Let's get this out of the way right now: I will declare a winner in this, my first comparison test. No thumb-twiddling that the winner "depends on what you like." The winner doesn't depend on what you like; it depends on what I like. Since that's simple enough to figure out, and you're smart enough to ascertain if my priorities are in line with your own, let's get on with it.
As debut comparison assignments go, this one's a goodie. Our subjects are three four-passenger convertibles priced at about $100,000: the $95,000 Jaguar XKR, the $104,000 Porsche 911 Carrera S, and the $115,000 BMW M6. Our venue is Miami Beach, a place uniquely suited for objective consideration of six-figure sports cars. Why? Because nobody there is impressed by six-figure sports cars, so adulation from the proletariat doesn't figure into the decision.
The powertrains in this trio are about as different as you can find in three cars that are angling for the same buyers. We've got a 355-hp flat-six, a 420-hp supercharged V-8, and a 500-horse V-10. We've got a six-speed manual, a six-speed automatic, and a seven-speed sequential manual. A sports car's powertrain is its soul, so it's not surprising that these cars all exhibit distinct personalities based on their power delivery. The Jag is a mellow bruiser, a well-dressed muscle car. The BMW is the techno track slayer, and the Porsche is the deceptively uncomplicated, deceptively quick traditionalist.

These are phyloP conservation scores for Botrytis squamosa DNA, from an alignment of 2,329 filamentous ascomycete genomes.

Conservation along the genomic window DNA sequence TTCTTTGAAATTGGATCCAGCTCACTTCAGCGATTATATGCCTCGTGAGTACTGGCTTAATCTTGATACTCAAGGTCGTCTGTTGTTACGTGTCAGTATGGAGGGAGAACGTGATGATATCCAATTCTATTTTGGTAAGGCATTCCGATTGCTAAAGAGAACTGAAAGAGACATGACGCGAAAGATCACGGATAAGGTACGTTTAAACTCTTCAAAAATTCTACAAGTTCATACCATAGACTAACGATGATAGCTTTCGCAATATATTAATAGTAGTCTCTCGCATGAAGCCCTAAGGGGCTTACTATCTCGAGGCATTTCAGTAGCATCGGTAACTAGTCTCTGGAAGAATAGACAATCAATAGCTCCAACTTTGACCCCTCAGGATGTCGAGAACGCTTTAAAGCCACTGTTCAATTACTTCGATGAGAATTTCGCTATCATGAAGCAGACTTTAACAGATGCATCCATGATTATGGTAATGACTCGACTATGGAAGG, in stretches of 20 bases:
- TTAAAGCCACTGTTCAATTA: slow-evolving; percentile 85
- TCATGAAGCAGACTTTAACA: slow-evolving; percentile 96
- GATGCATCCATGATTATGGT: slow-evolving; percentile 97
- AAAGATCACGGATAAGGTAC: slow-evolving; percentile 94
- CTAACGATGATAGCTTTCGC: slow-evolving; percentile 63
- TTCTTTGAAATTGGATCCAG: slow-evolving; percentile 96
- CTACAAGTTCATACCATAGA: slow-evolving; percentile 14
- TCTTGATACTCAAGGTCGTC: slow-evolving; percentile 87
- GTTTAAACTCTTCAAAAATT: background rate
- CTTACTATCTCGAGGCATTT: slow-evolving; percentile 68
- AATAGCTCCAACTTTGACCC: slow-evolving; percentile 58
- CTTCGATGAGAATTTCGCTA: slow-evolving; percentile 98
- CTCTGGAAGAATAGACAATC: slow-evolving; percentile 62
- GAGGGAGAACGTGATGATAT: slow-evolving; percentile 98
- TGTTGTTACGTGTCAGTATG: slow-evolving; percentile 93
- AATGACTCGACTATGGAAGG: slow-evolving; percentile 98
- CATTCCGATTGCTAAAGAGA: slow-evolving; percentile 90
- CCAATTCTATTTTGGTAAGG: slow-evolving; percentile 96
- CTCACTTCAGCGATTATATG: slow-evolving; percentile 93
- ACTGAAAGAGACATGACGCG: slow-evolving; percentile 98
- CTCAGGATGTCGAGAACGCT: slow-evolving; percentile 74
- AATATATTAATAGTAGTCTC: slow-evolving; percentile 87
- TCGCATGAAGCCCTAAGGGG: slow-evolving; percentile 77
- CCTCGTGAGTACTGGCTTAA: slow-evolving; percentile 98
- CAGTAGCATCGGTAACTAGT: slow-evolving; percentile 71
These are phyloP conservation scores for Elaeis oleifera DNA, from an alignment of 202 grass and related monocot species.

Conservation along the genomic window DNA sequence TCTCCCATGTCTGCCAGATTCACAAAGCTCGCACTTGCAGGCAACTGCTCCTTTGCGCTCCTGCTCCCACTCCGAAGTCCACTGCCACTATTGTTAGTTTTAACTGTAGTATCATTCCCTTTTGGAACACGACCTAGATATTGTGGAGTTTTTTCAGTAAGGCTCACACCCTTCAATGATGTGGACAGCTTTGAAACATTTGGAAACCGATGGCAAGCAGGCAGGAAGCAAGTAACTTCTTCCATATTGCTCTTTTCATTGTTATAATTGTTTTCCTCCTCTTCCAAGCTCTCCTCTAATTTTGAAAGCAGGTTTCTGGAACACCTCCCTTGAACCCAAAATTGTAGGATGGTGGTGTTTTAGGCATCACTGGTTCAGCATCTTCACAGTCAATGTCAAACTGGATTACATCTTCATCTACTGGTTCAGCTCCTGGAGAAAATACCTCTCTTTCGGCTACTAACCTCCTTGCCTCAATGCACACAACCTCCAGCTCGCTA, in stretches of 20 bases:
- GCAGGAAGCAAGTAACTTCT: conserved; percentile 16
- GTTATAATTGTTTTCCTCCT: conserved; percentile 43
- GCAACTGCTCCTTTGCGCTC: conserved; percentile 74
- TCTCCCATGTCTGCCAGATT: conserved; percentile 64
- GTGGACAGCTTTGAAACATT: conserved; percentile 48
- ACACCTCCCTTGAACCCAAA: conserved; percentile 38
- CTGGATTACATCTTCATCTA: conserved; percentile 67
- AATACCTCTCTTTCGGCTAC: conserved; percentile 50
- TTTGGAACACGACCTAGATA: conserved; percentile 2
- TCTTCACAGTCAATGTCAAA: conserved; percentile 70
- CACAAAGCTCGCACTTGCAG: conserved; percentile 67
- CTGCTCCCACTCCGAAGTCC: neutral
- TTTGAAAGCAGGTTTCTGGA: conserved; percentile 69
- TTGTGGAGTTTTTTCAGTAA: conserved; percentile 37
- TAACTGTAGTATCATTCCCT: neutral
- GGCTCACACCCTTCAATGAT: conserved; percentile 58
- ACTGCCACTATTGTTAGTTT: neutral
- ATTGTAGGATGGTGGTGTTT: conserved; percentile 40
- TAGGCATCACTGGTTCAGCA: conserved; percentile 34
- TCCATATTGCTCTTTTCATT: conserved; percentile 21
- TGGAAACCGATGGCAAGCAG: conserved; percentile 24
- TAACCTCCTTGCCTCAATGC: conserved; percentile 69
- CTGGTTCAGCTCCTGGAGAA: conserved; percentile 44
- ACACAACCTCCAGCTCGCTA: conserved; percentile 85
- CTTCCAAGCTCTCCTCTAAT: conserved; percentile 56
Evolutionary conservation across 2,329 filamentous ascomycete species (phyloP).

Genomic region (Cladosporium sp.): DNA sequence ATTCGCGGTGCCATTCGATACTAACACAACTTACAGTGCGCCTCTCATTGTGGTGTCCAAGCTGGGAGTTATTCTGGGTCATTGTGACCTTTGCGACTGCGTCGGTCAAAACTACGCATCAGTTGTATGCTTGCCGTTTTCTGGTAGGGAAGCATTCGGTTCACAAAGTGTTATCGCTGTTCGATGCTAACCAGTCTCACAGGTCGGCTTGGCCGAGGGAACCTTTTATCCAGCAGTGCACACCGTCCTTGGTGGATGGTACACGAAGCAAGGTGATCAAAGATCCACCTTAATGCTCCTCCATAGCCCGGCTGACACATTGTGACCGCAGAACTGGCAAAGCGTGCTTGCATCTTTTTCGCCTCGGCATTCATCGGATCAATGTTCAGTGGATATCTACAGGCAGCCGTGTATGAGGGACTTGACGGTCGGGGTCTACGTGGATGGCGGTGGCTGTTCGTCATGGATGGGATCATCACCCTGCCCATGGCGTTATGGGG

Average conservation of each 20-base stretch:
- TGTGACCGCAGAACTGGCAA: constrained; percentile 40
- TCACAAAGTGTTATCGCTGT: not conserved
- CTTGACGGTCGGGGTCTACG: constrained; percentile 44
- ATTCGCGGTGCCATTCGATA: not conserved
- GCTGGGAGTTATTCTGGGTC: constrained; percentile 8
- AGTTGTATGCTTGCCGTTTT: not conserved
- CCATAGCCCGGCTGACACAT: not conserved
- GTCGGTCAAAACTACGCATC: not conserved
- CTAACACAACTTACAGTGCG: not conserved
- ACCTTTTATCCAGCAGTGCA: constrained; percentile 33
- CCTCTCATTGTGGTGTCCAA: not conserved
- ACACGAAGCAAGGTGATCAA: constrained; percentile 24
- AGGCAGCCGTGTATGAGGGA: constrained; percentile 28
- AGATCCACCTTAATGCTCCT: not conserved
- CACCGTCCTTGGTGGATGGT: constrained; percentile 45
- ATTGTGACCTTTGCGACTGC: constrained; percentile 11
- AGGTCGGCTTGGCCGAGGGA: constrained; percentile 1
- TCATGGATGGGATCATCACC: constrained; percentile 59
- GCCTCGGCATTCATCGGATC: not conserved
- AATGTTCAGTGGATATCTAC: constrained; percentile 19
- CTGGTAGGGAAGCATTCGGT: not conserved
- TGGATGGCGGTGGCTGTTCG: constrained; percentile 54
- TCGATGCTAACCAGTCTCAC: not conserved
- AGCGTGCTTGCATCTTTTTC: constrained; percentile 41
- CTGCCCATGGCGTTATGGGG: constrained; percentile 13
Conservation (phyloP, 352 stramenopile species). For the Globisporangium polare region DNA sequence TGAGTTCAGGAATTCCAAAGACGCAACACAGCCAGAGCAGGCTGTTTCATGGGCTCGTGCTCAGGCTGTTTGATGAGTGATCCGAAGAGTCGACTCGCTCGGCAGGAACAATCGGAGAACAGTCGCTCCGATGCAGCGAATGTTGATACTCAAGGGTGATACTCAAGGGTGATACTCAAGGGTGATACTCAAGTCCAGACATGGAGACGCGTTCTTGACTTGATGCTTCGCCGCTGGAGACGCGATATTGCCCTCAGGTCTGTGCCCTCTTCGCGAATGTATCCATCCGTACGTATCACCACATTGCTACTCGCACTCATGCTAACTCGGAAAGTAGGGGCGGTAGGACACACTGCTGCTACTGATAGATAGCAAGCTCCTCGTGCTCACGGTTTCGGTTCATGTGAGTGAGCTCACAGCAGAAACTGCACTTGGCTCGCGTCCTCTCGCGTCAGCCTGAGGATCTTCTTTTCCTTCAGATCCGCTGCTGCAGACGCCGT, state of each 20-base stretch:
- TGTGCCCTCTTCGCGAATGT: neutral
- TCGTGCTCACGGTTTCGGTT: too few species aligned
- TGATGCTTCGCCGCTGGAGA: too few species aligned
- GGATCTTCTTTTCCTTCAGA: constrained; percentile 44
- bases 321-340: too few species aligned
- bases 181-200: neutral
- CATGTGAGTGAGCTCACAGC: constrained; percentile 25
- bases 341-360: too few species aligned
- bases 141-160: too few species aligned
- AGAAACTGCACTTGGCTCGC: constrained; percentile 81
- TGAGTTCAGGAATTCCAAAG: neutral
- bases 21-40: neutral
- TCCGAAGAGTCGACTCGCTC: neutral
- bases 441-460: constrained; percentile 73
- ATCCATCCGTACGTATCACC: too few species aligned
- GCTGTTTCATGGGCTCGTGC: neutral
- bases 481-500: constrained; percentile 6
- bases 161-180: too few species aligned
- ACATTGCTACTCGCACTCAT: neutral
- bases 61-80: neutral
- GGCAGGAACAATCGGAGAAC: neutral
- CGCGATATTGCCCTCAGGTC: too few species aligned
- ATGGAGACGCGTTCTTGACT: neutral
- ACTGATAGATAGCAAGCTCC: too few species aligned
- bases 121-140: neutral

Of course, most of the time in south Florida, horsepower is less relevant than star power. If you go where the beautiful people are--in Miami Beach on Collins Avenue and Washington Street (not so much Ocean Drive, which is packed with tourists and rental cars)--you'll be taking your time.
The Jag is the most comfortable in this role. It's got buckets of low-end torque and a ride like a maglev. Its six-speed paddleshift automatic is fantastic, ripping off throttle-blipping downshifts that echo off the walls of the high-end boutiques on Collins. Put it this way: the Jag's automatic does a better job of impersonating a sequential manual than the M6's sequential manual does of impersonating an automatic.
The M6 is a strange beast. If you accept that the essential mission of a four-seat convertible is to cruise around and look good in the sun, then the presence of a 500-hp V-10 and an SMG transmission comes off as a tad incongruous, like a beach chair with machine guns. More so than the Jag and the Porsche, this is a car for the status conscious because it simply can't be topped by anything with a spinning-propeller badge. This fall, Porsche will bring out a new 911 Turbo convertible that supersedes the Carrera S, and Jag owners will be reminded of their penury by the occasional Aston Martin, but for BMW, the M6 convertible is the top dog. And that's important when you're charging $115,000 for a car that's less than a second faster to 60 mph--4.6 versus 5.4 seconds--than an E46-series M3 convertible.